Viral Infections in Cats

Viral infections are caused by viruses. A virus is a living organism smaller and more resistant than bacteria. Viruses are protected by a coating and can exist outside hosts. The severity of feline viral infections varies. Cats can have mild viral infections or develop a more serious disease which can be fatal. Therefore, it is recommended to pay attention to your cat’s behavior and look for any abnormal behavior or symptoms. Make an appointment with your veterinarian and have your cat checked.

Viral Infections in Cats

Cats can develop a series of infections caused by viruses. Viral infections can be mild or life-threatening. Antibiotics are not recommended in viral infections. In some cases they can even worsen the situation. Viral infections are treated with anti-viral medication. Some viruses can be destroyed with disinfectants while others are extremely resilient and difficult to kill.

Generally viruses can be easily transmitted through direct contact with an infected cat.

Most common viral infections in cats are caused by:

  • Feline herpes virus and feline calicivirus
  • Feline Leukemia Virus (FeLV)
  • Feline Immunodeficiency Virus (FIV)
  • Feline parvovirus
  • Feline infectious peritonitis virus

You can vaccinate your cat against a series of viruses, but vaccines do not offer 100% protection. Some vaccines can also cause side effects. Vaccines are not recommended if the cat is already infected.

Feline Herpes Virus and Feline Calicivirus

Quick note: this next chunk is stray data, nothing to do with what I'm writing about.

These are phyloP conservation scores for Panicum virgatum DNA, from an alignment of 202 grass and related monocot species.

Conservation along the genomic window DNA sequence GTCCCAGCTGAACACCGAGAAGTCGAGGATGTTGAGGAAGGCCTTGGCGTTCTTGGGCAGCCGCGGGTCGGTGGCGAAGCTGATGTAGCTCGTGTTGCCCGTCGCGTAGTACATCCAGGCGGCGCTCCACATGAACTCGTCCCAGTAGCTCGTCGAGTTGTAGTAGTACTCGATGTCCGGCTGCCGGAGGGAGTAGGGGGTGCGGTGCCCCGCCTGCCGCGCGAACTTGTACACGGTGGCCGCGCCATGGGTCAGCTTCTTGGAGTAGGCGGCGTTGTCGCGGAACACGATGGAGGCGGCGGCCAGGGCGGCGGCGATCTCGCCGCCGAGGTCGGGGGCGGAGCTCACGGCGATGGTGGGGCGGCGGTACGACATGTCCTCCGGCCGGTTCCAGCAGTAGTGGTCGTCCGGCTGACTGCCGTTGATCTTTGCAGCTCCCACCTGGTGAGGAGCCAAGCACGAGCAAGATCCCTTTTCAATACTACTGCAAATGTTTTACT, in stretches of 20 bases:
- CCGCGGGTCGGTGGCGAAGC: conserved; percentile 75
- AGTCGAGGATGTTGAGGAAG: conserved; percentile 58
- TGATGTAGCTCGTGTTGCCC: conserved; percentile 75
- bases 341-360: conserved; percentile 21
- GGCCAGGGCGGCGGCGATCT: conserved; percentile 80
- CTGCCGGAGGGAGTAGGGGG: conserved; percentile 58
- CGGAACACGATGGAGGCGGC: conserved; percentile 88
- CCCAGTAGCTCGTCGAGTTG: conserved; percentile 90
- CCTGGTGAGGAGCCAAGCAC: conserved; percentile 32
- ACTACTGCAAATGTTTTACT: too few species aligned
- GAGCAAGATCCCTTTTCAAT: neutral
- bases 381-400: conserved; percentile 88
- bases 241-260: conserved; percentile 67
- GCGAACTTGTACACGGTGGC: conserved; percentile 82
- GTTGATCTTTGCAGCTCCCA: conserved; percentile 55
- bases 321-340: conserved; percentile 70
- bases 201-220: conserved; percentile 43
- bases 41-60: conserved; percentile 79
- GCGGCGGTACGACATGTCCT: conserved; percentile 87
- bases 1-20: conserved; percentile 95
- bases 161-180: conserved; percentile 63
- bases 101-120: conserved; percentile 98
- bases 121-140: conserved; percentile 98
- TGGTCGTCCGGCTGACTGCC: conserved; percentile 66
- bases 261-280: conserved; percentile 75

Feline herpes virus and feline calicivirus cause feline rhinitis or influenza. The symptoms include:

  • Sneezing and coughing
  • Nasal discharge
  • Watery eyes
  • Lack of appetite and lethargy
  • Ulceration around the mouth and nose (feline calicivirus)

The best preventative measure is vaccination.

Feline Leukemia Virus

The Feline Leukemia Virus (FeLV) attacks the cat’s immune system. It is transmitted through direct contact with infected cats, but it does not infect humans. In most cases it causes a deadly infection. However, there are cats that can carry the virus without getting infected and others develop a natural immunity to it. It is recommended that you vaccinate your cat against this virus.

Feline Immunodeficiency Virus

Feline Immunodeficiency Virus (FIV) can lead to the immunodeficiency syndrome. It attacks the cat’s immune system rendering him vulnerable to all sorts of diseases. The FIV is similar to human HIV. However, FIV cannot be passed to humans and HIV cannot be transmitted to cats. There is no vaccination against this virus.

Feline Parvovirus

Feline parvovirus is passed from one cat to another through bodily secretions. The virus enters the cat’s bloodstream and spreads in the cat’s body. It becomes very dangerous and jeopardizes the cat’s life when it reaches the bone marrow. The infection can be prevented if you vaccinate your cat when he is 5 to 9 weeks old.

Feline Infectious Peritonitis Virus

Feline infectious peritonitis causes severe diarrhea. It can affect cats regardless of age. The virus is not very common, but it can be deadly. There is no vaccination for this type of infection. Outside the host’s body, the virus can be destroyed with cleaning detergents.